- End with a question. This is ideal if you are looking for behavioural change, for example you could try, “Now that you know this, how long before you make the change?”
- Tie your conclusion to the opening. This makes a presentation professional and polished. You simply reference your opening.
- After building a theme, why not ask the audience to repeat it back to you?
- Surprise with a little humour as you conclude.
 

A marvellous middle

A strong start and a professional finish are presentation essentials which Kruger delved into in depth, but then he got into the meat of the matter. How do you keep people listening throughout the bulk of your talk? For Kruger there are nine key tips to ensuring that you don’t lose your audience during the core of your speech.

1.     Customise your presentation to the audience; don’t use last week’s presentation on this week’s audience. The best presentations talk directly to their audience.

2.     Bring your points to life with stories. Without a storyteller approach to keep people engaged, your charts, graphs and bullet points will just put people to sleep.

3.     Be the guide, not the hero. “You want Gandalf not Frodo. Yoda not Luke,” said Kruger. Remember the presentation is about the audience, not the speaker!

4.     Make your audience the main character by framing questions that speak directly to each audience member and gets them thinking. “Imagine yourself three years from now, where do you want to be?” is a great one.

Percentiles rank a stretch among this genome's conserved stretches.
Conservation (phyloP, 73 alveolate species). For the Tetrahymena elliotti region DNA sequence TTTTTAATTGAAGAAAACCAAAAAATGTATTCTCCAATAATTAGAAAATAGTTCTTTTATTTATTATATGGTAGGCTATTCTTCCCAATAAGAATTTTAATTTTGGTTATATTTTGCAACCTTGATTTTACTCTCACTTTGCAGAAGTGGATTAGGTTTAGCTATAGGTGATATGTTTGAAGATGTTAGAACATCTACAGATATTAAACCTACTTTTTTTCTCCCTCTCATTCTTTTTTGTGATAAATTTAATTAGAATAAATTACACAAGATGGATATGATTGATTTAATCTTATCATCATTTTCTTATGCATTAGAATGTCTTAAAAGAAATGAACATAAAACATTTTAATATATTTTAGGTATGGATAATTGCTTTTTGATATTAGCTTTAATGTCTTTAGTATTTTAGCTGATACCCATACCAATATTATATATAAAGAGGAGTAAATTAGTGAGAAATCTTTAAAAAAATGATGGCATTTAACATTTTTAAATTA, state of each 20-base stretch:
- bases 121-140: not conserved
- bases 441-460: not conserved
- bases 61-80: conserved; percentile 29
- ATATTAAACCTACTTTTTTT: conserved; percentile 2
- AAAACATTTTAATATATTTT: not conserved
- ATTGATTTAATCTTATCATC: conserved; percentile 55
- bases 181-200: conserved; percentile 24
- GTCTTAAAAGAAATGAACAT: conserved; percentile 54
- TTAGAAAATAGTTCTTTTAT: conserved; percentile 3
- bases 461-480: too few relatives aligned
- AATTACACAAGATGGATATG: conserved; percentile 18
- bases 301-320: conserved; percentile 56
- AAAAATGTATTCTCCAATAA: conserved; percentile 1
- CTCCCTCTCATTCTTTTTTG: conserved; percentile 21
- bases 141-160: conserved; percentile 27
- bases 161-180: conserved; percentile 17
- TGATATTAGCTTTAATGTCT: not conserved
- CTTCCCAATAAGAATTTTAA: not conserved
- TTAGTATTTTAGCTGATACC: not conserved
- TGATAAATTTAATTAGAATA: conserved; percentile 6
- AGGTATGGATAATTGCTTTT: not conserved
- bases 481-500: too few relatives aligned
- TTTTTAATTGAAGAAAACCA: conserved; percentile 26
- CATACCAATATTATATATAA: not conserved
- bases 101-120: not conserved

5.     Speak in questions. Consider using a slide with only a question? Kruger says this makes the audience think and launches a thought process.

6.     Make complex ideas understandable by using simple metaphors. Kruger recommends taking a difficult idea and making it picturesque through storytelling.

7.     Turn confusing data into mini mysteries. Kruger referenced the book Made to Stick by Chip and Dan Heath, who give insights into how to get your stories to stick. One technique is to keep the audience guessing by framing your content in a mystery.

8.     Using A versus B is a great way to take an idea and contrast it with a logical opposition. For example, “Wealthy families approach wealth this way, while poor families approach wealth that way.”

9.     Use a memorable power phrase over and over again – remember former US president Barack Obama’s “Yes, we can!” motto and how that stuck? But do bear in mind that this technique works well with a speech designed to fire people up and might not be the right approach for a quiet boardroom presentation. 

Your introduction must wow your audience... 

Win over the elephant and the rider

Finally, Kruger offered some solace to the hapless presenter who may have stuck to all the rules, but just came face-to-face with an audience that wouldn’t connect. Why does this happen?

Kruger stressed that people are both emotional (the elephant) and intellectual (the rider). The reality is that you can only win over intellect and logic if you first connect with your audience’s emotions. “If they like you, then they will try to find the truth in your arguments,” Kruger explained. “However, if they don’t like you, they will work harder to disagree with you.”

It is a universal truth that the easiest way to get people to like you is to be authentic, said Kruger. You must be true to yourself. You cannot be a comedian if you are not inherently funny. You cannot be loud if you are softly spoken. And you cannot be relaxed and cool if you are an A-type personality. Kruger is neither loud, nor brash. He is not a comedian, nor does he deliver shock value. When he stands up in front of an audience, he is simply himself, and that’s what makes him a world-class speaker.